Also I know little or nothing about the sublteties of Eastern Martial Arts other than practising Judo some 35 years ago until I got very badly hurt. I certainly am no expert on Japanese or other Oriental blades and do not pretend to be such. My main area of expertise is Roman and Migration Era swords and other such equippage as pugios and seaxes with a more or less generalized knowledge in the evolution and use of swords from that time up through the end of the 19th Century whe they went out of use as weapons. I cannot look at sabers and tell you where and when they were made and/or used, but I can give you an general idea of their period. The same applies to smallswords and to rapiers and to the later Medieval swords. As to replicas, I have been following the market for some nine years and I do think that I have developed a reasonable sense of who is offering what in the way of value for price. Also, over the 50 or more years that I have collected Bowie Knives of many varieties, I think that I have developed a reasonable sense of what is available in modern replicas and how much they are worth.

But I am not God and I am sorry if I seem to come across that way on occasion. You have asked for my help and I am trying the very best that I can, within my limitations, to give you the best advice that I am able to give.

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 Post subject: Not to Worry
PostPosted: Mon Nov 26, 2007 10:04 pm 
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Hugh:

Please do not worry about doing the job that I asked you to do.

I apologize to you.

In this case the Bud-K blade is not really acceptable and I appreciate your warnings and your input.

I really do NOT know how the forum would exist without your input and interest.

So, let's just hope that Fred doesn't come in and 'gig' me about something to do with the Katana and Iaido that is unnacceptable.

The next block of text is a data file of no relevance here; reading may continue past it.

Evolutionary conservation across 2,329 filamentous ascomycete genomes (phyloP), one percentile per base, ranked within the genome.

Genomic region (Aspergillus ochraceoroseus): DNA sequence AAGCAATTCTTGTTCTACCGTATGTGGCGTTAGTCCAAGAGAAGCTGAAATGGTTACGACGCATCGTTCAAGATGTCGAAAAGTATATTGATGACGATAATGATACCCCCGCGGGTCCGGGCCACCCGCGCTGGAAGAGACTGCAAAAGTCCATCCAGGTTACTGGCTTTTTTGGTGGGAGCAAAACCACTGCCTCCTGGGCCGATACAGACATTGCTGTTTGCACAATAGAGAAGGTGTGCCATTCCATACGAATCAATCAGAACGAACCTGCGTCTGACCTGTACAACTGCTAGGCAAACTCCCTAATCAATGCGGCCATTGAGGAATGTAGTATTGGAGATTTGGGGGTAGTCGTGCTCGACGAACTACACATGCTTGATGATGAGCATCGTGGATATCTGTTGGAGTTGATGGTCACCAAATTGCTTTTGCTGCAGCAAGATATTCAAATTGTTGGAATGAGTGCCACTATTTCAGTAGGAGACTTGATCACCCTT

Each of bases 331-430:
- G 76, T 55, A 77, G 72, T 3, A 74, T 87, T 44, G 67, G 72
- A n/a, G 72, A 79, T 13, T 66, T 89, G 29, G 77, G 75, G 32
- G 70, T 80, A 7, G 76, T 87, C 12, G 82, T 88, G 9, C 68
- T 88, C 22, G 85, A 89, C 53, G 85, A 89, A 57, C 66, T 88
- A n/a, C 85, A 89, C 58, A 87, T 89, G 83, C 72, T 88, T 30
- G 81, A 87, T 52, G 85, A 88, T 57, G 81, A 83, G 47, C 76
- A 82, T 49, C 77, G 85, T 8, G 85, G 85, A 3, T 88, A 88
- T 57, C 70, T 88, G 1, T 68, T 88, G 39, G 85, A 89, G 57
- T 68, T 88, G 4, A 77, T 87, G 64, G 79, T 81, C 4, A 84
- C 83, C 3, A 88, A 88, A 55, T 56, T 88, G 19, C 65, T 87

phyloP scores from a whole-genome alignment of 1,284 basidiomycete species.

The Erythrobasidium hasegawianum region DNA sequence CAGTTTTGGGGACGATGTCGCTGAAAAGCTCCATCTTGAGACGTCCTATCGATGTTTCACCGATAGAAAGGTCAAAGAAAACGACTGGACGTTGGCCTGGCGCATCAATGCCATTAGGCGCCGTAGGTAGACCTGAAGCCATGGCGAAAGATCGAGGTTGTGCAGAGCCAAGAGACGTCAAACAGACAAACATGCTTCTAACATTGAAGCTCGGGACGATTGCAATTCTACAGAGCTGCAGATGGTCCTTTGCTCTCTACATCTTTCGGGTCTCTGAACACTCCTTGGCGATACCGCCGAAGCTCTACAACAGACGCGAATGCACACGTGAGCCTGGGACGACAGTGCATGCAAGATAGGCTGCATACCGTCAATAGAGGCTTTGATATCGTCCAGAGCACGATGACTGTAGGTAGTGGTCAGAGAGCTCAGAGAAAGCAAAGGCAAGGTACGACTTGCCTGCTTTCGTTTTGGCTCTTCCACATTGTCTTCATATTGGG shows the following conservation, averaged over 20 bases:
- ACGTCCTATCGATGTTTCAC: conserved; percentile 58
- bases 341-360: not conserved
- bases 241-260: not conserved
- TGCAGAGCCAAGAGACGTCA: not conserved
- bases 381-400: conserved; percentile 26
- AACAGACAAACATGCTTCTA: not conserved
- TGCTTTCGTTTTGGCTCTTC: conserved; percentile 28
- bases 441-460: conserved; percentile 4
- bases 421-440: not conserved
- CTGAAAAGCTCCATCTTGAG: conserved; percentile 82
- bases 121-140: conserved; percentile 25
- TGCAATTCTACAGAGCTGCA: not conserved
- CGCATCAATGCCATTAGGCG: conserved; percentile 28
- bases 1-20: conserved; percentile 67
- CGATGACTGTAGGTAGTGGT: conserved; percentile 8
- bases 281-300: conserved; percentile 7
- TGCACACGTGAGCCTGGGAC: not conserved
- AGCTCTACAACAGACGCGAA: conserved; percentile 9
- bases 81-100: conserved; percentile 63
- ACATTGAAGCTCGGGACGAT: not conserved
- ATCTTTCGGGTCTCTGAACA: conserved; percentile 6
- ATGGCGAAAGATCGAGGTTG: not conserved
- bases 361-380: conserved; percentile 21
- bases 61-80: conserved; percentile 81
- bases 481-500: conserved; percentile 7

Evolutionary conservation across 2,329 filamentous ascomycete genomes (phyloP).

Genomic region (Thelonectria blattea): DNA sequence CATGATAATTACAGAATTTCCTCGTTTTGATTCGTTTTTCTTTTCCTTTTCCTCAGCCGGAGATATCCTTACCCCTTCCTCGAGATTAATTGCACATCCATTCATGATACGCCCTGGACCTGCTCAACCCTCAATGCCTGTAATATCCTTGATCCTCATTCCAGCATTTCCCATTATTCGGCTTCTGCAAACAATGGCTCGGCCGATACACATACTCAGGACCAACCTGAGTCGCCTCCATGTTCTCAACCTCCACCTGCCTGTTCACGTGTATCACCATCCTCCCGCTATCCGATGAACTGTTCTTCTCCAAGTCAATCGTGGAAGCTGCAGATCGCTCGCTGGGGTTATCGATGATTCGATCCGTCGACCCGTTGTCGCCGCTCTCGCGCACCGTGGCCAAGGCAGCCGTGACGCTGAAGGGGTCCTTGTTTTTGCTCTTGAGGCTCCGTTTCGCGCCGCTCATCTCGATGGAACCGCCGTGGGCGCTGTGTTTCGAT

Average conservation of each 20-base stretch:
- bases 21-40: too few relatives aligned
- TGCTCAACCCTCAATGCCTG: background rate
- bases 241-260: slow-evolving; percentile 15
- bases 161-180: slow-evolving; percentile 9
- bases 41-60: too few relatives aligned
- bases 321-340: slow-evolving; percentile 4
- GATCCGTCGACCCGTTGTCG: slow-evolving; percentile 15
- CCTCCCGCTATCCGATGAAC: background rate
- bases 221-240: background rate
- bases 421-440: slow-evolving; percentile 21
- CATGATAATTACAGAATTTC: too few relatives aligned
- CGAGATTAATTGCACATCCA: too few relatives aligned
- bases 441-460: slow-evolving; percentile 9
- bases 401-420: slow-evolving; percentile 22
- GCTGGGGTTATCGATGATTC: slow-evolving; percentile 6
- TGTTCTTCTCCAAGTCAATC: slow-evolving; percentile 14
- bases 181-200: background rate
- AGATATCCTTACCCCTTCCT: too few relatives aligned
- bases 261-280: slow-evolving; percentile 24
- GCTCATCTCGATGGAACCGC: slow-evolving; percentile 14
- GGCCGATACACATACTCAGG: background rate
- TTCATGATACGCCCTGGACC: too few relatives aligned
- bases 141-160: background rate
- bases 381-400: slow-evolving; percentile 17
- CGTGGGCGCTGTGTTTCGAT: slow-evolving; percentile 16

There was a German made blade often mentioned in the Sharpe (BErnard Cornwell) Novels.

Sharpe (a fictional officer in the Peninsular War) often regards his redone Cavalry issue Sabre and wishes he had a "Kliegenthal".

Maybe this will set off the little memory bells in your head.

Maybe a thing for another thread.

I just am too sensitive and am in the process of revamping my collection, with your guidance to some extent--a large extent perhaps.

Also, as noted Albion is not in production of their "4th Century Spatha" dubbed the Alaris.

Del Tin may be making one with a slightly shorter wait time (3-4 months )and they have not quoted me a price.

I spoke to the gentleman at Albion and he said it would be a year wait and would recquire a $300 deposit on a sword of around $800 in total cost without sheath (usually around $250).

With respect to katana replicas generally, as to those readily obtainable, Bugei appears to be the top contender-with swords at $1500 and up, Paul Chen Maybe second, Shinwa third, prices are nice and they make pretty Sayas and are full tang carbon steel showing a proer hamon in the $300 and up range (MSRP about double that, but that isn't gonna happen!!).

There are many more maker whose blades I have not handled.

A collection of $1500 swords is not in the cards for me, although, for example, my M1A Rifle is worth twice that. That what SA wants now, but I paid only a fraction of tht price as my purchase of same was a decade and a half ago and I was a deler, although not a volume one.


So could we just have you accept my apology and I will accept yours, although it is too bad you had to feel obigated to apologize for doing your job and at my request to boot.

It seem the BK Vik is a relatively sturdy POS, but, like the lower priced Mushashis replicas, are, at best, suitable for only the lightest cutting and, even that is best not done..

So Please forgive ME my friend.

At some point the BK Vik will be disassembled.